You can do some experimenting in your home to answer your question. Try to observe how much kilowatt/per hour does a CFL consume and for the non-energy saving light bulb. Then, you can figure out how much energy would energy saving lighting saves.
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Norman Tebbit
Starting Member

1 Posts

Posted - 04/11/2013 :  8:55:37 PM  Show Profile  Reply with Quote
nice national geographic link - here's another with a bit more specifics involved - and it's very interesting indeed!
http://www.ledcanada.com/calculator/
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justin
New Member

USA
16 Posts

Posted - 04/02/2014 :  10:23:41 PM  Show Profile  Reply with Quote
I read in some magazine that LED bulb saves 400 kilowatt hours of electricity compared to the CFL and 2,700 kilowatt hours compared to the incandescent bulb.
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milesblewett
Starting Member

Australia
5 Posts

Posted - 04/09/2015 :  12:34:08 AM  Show Profile  Reply with Quote
The power consumption of the actual LED is in the case above about 3.5 watts whilst the rest of the power goes into recharging the battery and the circuit. This part of the consumption would be identical to fluorescent tube emergency lights. Fluorescent tubes are of course already quite economic, so the energy saving of LED versus fluorescent tubes is only in the range of 2-10 watts. However, the real saving from LED emergency lights comes from not having to replace the tubes on a half yearly or yearly basis. The LEDs will last a lot longer, hence saving costs for maintenance call-outs and replacement tubes. The actual energy saving depends also from whether an emergency light is maintained or non-maintained.
A particular cost efficient combination is self-testing LED emergency lighting which minimises any maintenance costs and inspection effort to a minimum.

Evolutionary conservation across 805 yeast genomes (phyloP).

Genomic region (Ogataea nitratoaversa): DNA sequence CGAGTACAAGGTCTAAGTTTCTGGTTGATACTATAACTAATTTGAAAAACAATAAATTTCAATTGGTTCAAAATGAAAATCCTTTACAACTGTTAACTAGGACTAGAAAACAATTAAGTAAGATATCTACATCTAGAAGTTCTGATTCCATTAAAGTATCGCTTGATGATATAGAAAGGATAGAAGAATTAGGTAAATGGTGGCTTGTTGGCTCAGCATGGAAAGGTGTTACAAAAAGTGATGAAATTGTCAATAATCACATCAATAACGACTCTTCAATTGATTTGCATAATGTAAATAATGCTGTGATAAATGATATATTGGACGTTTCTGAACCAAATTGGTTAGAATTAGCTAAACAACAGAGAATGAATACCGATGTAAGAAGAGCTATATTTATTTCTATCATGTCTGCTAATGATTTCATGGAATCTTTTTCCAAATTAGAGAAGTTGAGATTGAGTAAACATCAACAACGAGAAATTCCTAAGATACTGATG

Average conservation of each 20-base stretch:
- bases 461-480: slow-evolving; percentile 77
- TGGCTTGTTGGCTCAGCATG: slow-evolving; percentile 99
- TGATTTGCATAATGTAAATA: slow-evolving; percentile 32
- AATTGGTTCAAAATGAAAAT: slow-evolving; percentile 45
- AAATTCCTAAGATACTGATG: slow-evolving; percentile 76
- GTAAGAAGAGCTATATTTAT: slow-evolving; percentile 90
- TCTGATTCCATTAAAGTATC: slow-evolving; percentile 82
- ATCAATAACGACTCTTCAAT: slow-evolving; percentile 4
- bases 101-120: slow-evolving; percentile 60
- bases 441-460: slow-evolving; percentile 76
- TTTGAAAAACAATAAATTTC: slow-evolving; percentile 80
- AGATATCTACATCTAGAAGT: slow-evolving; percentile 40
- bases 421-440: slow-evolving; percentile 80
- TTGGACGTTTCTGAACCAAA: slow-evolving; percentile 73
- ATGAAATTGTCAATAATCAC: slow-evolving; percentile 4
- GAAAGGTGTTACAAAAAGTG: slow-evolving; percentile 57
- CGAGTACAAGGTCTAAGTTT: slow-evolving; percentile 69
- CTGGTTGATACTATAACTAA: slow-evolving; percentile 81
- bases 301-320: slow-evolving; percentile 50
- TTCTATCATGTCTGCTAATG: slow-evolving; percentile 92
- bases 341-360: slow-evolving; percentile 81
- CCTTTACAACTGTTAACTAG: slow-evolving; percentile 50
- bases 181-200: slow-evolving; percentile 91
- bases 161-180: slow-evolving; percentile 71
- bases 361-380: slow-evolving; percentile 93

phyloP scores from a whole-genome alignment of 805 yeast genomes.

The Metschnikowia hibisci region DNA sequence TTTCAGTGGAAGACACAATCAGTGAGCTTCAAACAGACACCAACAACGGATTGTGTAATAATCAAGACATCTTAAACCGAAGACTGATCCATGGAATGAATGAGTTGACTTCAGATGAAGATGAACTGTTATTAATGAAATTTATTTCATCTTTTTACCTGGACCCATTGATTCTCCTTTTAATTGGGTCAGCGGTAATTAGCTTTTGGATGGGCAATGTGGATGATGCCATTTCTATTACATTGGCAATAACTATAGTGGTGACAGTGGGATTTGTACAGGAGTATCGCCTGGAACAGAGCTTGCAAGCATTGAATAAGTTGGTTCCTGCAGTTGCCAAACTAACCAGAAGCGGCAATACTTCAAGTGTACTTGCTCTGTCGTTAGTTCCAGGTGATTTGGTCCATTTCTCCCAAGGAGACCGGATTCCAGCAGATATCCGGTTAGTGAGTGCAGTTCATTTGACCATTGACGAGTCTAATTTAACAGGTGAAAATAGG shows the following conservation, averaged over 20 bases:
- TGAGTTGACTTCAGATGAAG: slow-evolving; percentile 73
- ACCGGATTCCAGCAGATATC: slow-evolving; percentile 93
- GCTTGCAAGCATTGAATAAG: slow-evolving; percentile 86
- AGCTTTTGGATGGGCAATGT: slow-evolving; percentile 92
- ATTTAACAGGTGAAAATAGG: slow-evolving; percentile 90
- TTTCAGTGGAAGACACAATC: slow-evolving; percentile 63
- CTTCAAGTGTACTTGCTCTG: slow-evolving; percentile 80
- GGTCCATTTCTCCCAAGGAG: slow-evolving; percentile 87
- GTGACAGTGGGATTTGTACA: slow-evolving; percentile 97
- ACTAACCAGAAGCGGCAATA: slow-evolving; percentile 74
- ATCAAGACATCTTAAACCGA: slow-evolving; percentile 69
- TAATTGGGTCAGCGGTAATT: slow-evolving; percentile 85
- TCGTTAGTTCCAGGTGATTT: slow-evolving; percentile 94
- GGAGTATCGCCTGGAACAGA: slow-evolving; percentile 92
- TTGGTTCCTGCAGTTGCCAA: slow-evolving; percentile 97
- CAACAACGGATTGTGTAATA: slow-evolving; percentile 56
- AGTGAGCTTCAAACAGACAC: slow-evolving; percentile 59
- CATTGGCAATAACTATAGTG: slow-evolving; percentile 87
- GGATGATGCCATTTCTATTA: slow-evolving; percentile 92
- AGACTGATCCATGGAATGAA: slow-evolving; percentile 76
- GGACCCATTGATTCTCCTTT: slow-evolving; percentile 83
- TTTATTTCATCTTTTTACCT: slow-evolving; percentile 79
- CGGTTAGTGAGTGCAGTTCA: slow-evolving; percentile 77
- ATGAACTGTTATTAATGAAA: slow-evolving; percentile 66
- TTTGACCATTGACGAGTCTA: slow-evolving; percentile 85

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Samara
Starting Member

1 Posts

Posted - 08/26/2015 :  11:28:05 PM  Show Profile  Reply with Quote
There existed some new design to calculate the energy consumption for each of your facility and device in your home,and what's more it can work as a circuit breaker also when suffer some short circuit.

contact samara at shanghaimeter@gvrpower.com

www.gvrpower.com
quote:
Originally posted by lesliemorris85

How much energy does energy saving lighting save?

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Kyile Rey
Junior Member

Canada
34 Posts

Posted - 06/14/2016 :  03:40:47 AM  Show Profile  Visit Kyile Rey's Homepage  Reply with Quote
Compact Fluorescent Lamps (CFLs) and Light Emitting Diodes (LEDs). CFLs are a cost-effective option for most general lighting requirements. Replacing a traditional light bulb with a CFL of the same brightness will save you about 3 per year, or 50 over the lifetime of the bulb.
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TimK
Starting Member

11 Posts

Posted - 03/23/2017 :  08:07:19 AM  Show Profile  Reply with Quote
LED lighting saves quite a bit of energy:

Bathroom: 360W down to 36W, 3 hours per day = saves 355 kW-hr/year
Kitchen: 700W down to 90W, 8 hours per day = saves 1782 kW-hr/year

That's about $250/year in direct savings not including the savings due to reduced A/C use in the hot months.